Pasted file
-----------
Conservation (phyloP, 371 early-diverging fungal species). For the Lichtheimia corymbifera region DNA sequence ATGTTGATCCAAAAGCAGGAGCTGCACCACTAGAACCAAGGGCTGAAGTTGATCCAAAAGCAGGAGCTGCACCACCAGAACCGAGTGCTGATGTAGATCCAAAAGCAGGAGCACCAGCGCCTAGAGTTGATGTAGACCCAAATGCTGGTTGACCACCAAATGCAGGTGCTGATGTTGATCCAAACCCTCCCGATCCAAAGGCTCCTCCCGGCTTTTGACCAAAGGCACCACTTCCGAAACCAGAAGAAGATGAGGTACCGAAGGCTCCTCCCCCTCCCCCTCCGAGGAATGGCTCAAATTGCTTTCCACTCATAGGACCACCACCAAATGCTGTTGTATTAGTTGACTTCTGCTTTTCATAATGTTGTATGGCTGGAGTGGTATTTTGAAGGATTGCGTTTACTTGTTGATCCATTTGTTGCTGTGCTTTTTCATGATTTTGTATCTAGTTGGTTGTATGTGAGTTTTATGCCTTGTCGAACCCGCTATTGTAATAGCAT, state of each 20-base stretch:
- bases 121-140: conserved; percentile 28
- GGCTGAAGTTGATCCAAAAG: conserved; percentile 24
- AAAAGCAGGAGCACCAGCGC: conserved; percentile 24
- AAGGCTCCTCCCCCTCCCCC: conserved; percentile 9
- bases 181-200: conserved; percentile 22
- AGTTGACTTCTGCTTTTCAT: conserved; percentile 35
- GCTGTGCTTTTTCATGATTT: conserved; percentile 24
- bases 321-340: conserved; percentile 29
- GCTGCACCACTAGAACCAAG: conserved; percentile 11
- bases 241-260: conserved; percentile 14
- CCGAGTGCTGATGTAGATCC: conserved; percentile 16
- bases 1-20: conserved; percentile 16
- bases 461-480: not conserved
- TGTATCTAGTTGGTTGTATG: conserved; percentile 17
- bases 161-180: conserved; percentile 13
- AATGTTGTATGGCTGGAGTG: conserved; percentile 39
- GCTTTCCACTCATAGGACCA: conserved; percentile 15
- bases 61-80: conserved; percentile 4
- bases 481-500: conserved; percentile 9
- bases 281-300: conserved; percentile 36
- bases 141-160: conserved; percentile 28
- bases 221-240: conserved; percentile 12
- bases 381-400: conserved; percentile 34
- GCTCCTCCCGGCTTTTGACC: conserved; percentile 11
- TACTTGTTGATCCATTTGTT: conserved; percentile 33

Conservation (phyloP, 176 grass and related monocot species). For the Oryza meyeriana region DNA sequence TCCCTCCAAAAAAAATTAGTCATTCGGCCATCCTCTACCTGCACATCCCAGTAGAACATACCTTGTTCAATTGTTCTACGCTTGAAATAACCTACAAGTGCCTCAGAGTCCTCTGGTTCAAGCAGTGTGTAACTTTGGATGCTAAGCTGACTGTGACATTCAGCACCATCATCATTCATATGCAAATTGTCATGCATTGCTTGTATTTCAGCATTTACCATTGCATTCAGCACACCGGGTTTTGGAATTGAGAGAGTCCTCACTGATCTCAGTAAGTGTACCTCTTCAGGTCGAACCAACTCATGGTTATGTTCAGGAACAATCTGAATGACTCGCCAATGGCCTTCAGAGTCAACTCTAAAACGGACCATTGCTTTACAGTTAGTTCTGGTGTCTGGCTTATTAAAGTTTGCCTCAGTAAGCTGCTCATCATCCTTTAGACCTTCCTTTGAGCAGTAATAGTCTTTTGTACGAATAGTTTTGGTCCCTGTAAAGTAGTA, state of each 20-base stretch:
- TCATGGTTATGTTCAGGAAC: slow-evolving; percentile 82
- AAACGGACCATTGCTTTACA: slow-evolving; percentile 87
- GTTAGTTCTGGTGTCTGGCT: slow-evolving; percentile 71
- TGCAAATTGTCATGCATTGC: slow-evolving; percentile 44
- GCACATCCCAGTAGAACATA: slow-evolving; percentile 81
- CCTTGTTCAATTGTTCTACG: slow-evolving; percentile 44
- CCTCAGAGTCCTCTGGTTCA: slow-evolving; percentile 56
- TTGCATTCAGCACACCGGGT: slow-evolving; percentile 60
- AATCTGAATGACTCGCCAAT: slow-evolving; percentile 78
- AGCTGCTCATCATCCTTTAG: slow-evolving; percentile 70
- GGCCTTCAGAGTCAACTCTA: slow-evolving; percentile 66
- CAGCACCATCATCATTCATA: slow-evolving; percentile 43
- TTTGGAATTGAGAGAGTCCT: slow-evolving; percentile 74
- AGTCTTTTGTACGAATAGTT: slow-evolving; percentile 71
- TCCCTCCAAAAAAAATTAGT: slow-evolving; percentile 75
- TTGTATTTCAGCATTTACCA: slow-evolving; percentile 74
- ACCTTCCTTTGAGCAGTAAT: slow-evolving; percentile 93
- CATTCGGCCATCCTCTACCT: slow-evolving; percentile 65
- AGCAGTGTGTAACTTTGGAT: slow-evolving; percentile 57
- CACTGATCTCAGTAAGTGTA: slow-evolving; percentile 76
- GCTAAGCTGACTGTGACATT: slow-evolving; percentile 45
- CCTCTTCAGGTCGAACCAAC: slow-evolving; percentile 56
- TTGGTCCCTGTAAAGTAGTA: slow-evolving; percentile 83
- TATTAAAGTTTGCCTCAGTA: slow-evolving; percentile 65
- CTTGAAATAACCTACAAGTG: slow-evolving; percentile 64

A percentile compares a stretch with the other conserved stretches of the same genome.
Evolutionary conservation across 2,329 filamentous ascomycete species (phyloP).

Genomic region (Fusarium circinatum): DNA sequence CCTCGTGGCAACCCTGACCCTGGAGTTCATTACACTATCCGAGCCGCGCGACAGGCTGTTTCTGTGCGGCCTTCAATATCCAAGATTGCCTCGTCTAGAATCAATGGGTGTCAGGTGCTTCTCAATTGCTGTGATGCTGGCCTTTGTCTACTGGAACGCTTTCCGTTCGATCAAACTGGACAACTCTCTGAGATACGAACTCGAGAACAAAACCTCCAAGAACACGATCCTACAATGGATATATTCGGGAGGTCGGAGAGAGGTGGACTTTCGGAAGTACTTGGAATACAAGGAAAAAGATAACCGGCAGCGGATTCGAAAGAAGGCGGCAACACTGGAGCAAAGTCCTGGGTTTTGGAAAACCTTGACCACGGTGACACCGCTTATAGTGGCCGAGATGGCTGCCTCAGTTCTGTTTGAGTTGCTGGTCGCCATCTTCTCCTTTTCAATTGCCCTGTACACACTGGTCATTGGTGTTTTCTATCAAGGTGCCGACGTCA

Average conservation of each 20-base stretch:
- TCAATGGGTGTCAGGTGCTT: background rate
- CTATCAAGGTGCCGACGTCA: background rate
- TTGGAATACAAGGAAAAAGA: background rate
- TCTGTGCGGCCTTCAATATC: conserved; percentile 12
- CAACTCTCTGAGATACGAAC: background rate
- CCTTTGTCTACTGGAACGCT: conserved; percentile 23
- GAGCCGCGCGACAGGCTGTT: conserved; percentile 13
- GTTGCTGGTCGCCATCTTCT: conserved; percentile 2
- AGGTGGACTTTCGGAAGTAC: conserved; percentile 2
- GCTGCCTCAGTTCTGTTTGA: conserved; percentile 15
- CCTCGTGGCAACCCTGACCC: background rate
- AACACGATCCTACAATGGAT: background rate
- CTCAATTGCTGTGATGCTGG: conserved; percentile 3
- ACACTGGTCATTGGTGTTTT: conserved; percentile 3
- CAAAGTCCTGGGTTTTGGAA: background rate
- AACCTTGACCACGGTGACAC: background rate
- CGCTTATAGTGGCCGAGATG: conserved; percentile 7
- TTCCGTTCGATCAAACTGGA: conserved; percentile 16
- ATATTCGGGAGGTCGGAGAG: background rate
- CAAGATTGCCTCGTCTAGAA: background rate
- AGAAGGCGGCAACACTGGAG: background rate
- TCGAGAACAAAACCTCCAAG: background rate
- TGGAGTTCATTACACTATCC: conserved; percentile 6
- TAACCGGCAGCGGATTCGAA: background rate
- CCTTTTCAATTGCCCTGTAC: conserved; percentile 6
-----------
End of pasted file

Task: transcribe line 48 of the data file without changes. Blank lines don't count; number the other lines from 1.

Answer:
- GCTAAGCTGACTGTGACATT: slow-evolving; percentile 45